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A comprehensive short-run analysis of a (possible) Turkish Phillips curve

  • Yesim Kustepeli
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    The studies on Phillips curves relating the rate of unemployment to the rate of inflation are the results of the search for a reliable tool for forecasting inflation and implementing monetary policy. The original Phillips curve has attracted considerable attention and since then, it has undergone several important changes. Although the evidence of a negative relationship between the rate of change in a money variable and unemployment rate has not been proven, it is still considered to be critical for policymaking and is on researchers' agenda (Niskaken, 2002). The existence of a Phillips curve for Turkey is investigated with the linear and non-linear specifications for the conventional and new Keynesian Phillips curves with inflation expectations and natural rate of unemployment for annual (1980-2001) and semiannual (1988:2-2003:1) data sets. The results indicate no evidence of a Phillips curve for all specifications and both data sets. The semiannual data seems to have a better fit in all specifications compared to the annual data. Inflation expectations are found to be significant for inflation rather than unemployment rate in the current period. The results imply that Turkey has to solve its inflation problem by proper policies aimed at lowering the inflation expectations in the economy.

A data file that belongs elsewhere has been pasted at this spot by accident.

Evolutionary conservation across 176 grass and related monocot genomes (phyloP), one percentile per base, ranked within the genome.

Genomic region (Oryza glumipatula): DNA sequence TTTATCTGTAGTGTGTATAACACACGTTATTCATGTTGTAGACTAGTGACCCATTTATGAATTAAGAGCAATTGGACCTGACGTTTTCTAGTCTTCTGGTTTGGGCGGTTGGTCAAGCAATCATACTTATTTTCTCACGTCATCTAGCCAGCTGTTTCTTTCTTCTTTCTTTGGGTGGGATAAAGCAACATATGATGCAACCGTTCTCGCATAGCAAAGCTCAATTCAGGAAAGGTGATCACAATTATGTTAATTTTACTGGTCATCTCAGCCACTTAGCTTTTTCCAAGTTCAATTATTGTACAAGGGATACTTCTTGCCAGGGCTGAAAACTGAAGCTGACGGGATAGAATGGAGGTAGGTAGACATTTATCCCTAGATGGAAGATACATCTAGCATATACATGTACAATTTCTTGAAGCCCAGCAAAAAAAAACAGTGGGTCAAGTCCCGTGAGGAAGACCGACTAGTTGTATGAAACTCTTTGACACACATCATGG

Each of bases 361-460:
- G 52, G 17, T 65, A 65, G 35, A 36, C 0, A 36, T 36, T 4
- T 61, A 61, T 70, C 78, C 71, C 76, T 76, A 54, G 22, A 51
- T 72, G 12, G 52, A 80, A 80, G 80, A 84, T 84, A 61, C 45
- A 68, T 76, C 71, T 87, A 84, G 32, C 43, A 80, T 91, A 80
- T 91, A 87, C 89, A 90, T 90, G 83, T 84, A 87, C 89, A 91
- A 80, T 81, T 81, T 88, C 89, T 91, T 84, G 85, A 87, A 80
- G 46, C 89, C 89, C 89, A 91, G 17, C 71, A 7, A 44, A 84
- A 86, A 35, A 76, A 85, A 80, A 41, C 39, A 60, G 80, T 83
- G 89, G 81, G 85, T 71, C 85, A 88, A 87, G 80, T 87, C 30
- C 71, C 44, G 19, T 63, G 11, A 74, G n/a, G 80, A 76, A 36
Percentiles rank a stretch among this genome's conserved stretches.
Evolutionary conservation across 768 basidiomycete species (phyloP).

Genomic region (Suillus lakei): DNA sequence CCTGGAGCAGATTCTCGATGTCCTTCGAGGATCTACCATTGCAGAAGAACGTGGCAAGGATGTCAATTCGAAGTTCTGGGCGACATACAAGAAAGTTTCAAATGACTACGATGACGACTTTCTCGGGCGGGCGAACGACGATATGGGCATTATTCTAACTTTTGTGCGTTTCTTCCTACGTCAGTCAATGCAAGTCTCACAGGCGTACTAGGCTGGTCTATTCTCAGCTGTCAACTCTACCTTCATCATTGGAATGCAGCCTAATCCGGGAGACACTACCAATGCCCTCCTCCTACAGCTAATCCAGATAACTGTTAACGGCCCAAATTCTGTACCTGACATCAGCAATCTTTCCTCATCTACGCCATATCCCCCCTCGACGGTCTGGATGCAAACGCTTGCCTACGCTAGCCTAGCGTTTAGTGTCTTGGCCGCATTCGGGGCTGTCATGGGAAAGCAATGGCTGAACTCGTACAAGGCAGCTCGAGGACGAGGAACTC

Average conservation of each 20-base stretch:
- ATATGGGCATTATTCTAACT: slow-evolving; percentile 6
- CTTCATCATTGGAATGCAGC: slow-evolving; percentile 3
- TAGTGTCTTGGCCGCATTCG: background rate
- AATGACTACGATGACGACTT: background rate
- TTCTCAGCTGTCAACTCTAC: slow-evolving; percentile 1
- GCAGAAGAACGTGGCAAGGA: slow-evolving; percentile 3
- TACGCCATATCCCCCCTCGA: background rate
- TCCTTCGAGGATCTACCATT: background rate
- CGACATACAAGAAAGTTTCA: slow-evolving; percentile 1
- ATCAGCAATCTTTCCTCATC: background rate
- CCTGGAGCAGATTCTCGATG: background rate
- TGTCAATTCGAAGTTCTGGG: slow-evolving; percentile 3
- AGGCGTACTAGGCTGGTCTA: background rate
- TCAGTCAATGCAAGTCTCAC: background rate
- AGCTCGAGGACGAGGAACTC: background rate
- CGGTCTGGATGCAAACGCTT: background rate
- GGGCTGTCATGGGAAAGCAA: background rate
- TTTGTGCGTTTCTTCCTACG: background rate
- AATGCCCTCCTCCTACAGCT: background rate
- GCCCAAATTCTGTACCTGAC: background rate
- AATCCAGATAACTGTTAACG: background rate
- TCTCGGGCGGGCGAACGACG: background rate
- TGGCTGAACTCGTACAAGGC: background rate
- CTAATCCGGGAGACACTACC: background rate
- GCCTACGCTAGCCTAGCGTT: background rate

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    File URL: http://www.tandfonline.com/doi/abs/10.1080/000368404200030749
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    Article provided by Taylor & Francis Journals in its journal Applied Economics.

    Volume (Year): 37 (2005)
    Issue (Month): 5 ()
    Pages: 581-591

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    Handle: RePEc:taf:applec:v:37:y:2005:i:5:p:581-591
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    1. Haldane, Andrew & Quah, Danny, 1999. "UK Phillips Curves and Monetary Policy," CEPR Discussion Papers 2292, C.E.P.R. Discussion Papers.
    2. Fabiani, Silvia & Morgan, Julian, 2003. "Aggregation and euro area Phillips curves," Working Paper Series 0213, European Central Bank.
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    4. Craig S. Hakkio & Mark Rush, 1990. "Cointegration: how short is the long run?," Research Working Paper 90-08, Federal Reserve Bank of Kansas City.
    5. Rebecca M. Blank, 2000. "Strong Employment, Low Inflation: How Has the US Economy Done So Well?," Canadian Public Policy, University of Toronto Press, vol. 26(s1), pages 175-186, July.
    6. McDonald, Ian M, 2002. "Equilibrium Unemployment: Theory and Measurement in Australia Using the Phillips Curve," The Economic Record, The Economic Society of Australia, vol. 78(243), pages 451-70, December.
    7. Andrew Atkeson & Lee E. Ohanian., 2001. "Are Phillips curves useful for forecasting inflation?," Quarterly Review, Federal Reserve Bank of Minneapolis, issue Win, pages 2-11.
    8. Koustas, Zisimos & Serletis, Apostolos, 2003. "Long-run Phillips-type trade-offs in European Union countries," Economic Modelling, Elsevier, vol. 20(4), pages 679-701, July.
    9. Guy Debelle & James Vickery, 1997. "Is the Phillips Curve a Curve? Some Evidence and Implications for Australia," RBA Research Discussion Papers rdp9706, Reserve Bank of Australia.
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